Responsive website design and development means creating a website that adapts (i.e. responds) to the size of the screen you’re viewing it on without redirecting to a different file or loading separate code.
A responsive website design works on small mobile-phone screens, large desktop computer monitor screens, and every screen size in between and beyond. Theoretically, responsive websites are designed and developed to work everywhere for everyone on any device at all times because it’s good for business. Most all modern websites and WordPress themes are already responsive, so it’s actually become difficult to build or buy a website that is not.
Responsive Website Design is Mobile-Friendly
Having a responsive website means your website is mobile-friendly. Sometimes you may even hear responsive website design referred to as mobile-friendly or mobile-responsive website design. If we’re splitting hairs there are varying degrees of difference between the terms responsive, mobile-friendly, and mobile-first. Depending on how your website is developed, mobile-friendly doesn’t necessarily mean mobile-first and mobile-first doesn’t necessarily mean mobile-friendly, but both terms can live under the overarching umbrella of responsive website design. However, for all intents and purposes most people mean to imply the same idea — that your website works and looks good on any screen size — when referring to a website as mobile-friendly, mobile-first, responsive, and mobile-responsive.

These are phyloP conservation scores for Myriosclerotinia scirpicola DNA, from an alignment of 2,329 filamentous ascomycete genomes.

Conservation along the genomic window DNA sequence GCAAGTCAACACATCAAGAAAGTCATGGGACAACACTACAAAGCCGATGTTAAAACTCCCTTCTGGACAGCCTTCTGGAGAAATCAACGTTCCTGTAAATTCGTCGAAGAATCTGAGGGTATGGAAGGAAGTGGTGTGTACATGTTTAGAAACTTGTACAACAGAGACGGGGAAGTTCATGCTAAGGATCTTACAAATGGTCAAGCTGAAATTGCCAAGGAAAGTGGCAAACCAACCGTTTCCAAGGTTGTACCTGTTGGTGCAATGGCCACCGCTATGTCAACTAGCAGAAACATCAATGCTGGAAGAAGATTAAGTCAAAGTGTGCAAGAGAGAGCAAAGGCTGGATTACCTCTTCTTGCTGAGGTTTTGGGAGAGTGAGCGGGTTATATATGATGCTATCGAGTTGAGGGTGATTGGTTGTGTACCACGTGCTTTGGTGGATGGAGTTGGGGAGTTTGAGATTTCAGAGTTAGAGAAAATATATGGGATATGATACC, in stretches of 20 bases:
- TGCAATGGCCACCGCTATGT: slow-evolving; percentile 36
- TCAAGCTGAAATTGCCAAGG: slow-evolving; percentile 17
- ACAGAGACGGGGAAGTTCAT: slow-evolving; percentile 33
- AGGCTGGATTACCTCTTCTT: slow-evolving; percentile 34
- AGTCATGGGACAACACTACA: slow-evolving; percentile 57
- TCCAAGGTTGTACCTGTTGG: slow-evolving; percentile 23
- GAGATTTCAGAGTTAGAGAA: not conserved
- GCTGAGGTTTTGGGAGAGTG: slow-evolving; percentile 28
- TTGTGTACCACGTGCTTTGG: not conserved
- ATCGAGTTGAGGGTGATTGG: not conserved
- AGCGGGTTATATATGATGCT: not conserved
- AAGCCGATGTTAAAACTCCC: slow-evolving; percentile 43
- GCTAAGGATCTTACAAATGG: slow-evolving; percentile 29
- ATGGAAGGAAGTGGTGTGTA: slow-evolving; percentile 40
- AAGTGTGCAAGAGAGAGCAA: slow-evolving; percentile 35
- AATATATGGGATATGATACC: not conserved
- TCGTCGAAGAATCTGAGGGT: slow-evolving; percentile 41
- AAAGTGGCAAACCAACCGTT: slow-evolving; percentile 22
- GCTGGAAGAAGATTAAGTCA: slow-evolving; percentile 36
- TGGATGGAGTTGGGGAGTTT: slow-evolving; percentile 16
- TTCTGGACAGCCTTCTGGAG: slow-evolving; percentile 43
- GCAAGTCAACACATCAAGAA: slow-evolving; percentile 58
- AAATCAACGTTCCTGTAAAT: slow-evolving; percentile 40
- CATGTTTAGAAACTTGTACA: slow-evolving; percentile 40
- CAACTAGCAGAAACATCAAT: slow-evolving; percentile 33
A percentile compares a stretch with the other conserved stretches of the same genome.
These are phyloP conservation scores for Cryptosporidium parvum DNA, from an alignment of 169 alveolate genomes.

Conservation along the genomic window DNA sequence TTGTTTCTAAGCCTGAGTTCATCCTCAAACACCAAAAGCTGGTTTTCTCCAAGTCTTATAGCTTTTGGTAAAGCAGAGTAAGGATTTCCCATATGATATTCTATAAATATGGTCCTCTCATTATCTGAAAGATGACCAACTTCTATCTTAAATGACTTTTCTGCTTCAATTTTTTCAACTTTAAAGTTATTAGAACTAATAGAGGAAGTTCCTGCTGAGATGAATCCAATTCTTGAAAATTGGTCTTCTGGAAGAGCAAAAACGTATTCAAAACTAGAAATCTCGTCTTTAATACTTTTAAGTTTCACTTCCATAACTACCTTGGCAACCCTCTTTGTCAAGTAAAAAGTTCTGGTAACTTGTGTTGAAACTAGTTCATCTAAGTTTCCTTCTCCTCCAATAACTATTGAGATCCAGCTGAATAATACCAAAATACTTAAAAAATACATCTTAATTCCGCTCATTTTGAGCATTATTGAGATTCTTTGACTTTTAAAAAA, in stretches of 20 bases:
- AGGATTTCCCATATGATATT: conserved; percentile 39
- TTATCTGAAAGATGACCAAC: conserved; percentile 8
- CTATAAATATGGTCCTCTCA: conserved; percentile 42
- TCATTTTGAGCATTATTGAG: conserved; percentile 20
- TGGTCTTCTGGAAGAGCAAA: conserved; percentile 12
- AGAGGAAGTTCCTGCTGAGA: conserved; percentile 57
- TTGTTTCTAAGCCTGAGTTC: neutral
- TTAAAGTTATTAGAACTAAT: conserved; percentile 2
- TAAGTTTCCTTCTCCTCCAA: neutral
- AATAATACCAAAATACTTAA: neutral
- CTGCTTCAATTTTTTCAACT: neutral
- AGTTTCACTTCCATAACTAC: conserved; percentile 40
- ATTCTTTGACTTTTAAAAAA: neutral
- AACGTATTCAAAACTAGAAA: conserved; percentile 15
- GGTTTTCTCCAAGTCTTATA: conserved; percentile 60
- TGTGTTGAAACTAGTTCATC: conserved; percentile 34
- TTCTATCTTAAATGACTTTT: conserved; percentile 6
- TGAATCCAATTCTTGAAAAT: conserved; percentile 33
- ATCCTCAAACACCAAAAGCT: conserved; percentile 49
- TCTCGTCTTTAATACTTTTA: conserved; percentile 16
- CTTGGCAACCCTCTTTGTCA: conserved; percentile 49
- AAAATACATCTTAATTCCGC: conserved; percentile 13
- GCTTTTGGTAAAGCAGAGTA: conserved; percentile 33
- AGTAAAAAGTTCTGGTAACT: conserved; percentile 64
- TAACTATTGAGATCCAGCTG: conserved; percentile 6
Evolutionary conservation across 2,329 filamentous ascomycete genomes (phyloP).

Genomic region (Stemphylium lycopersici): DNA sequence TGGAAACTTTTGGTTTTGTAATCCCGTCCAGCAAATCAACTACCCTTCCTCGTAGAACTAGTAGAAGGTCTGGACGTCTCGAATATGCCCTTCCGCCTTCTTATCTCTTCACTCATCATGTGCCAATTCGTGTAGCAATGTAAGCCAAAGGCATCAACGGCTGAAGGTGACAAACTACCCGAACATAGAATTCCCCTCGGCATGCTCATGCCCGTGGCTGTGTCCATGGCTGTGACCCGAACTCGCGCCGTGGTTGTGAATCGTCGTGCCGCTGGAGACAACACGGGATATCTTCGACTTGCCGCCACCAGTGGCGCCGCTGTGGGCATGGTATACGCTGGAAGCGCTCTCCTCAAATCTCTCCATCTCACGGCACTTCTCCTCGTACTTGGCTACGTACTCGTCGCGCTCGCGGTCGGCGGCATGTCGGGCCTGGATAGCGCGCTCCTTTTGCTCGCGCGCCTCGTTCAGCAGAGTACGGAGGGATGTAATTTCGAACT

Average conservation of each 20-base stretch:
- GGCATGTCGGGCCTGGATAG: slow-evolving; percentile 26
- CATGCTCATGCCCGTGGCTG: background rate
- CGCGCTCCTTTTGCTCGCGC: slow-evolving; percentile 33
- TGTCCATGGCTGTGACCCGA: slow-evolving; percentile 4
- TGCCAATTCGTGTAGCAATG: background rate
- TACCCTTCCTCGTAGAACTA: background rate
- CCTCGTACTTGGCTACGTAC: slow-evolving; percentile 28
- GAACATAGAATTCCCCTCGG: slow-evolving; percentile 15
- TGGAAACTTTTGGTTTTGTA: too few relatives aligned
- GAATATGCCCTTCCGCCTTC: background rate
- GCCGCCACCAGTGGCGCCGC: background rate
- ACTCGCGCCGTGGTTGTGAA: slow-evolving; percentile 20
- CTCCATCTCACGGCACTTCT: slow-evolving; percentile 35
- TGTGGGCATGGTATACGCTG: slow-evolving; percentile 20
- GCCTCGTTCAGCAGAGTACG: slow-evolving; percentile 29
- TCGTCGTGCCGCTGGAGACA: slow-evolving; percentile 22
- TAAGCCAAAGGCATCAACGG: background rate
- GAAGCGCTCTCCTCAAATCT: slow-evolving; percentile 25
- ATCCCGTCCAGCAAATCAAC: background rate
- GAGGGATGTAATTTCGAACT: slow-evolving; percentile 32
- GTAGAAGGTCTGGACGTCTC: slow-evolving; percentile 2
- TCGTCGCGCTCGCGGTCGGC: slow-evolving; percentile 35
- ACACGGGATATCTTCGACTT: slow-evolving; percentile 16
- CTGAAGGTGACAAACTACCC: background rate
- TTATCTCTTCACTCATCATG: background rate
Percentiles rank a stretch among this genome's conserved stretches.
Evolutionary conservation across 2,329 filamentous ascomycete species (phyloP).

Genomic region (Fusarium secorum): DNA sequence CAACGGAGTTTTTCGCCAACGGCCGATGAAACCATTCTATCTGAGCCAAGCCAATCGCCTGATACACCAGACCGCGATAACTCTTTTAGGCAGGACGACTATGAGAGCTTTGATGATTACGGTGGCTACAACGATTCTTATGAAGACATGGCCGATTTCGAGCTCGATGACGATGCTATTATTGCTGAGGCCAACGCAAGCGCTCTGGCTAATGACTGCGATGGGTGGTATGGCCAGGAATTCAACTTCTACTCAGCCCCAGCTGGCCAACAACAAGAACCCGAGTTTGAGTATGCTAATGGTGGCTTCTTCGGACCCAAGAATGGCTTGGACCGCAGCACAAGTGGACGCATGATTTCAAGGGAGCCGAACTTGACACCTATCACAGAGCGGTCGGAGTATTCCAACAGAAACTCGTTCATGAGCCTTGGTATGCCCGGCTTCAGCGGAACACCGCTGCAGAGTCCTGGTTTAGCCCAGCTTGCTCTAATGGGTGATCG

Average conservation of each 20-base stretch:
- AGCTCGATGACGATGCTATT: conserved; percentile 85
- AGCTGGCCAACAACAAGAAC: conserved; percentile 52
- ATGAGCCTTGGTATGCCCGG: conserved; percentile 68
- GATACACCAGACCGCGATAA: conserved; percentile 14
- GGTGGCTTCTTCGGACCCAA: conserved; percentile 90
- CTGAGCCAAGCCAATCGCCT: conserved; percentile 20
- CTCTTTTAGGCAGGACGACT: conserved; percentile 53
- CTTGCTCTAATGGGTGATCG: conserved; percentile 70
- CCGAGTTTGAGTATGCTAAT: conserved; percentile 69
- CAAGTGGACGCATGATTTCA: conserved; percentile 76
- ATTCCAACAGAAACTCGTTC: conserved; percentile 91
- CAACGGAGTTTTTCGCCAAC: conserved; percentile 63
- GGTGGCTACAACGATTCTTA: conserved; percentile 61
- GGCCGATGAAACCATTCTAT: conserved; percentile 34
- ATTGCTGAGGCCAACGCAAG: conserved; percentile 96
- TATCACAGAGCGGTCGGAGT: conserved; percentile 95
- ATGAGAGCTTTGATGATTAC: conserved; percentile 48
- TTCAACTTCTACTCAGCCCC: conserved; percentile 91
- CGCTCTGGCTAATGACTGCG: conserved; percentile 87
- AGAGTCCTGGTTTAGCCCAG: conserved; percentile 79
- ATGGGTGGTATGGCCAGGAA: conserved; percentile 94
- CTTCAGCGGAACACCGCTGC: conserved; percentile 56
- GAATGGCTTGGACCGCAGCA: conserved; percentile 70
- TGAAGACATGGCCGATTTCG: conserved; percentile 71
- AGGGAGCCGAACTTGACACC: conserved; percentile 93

How to Test a Website’s Responsiveness
Testing a website’s responsivity — its responsiveness — is as easy as changing the size of your web browser window. View a website in any desktop web browser and resize it by changing its width and/or height to see how it displays at various screen sizes. Observe how the website’s layout and on-screen elements change, move, adjust, and adapt when your viewport is set to different widths and heights.
Responsive Websites Adapt at Common Breakpoints
How responsive a website’s design is depends on how the website was coded. Most modern website designs account for at least a mobile, tablet, and larger-sized screen width with responsive breakpoints at approximate screen widths of 320px–578px for smaller screen sizes, 768px for medium screen sizes such as tablets being viewed in portrait mode, 960px-1024px for tablets in landscape mode and smaller laptops, and anything larger for typical desktop computer monitors or screen sizes of higher resolutions.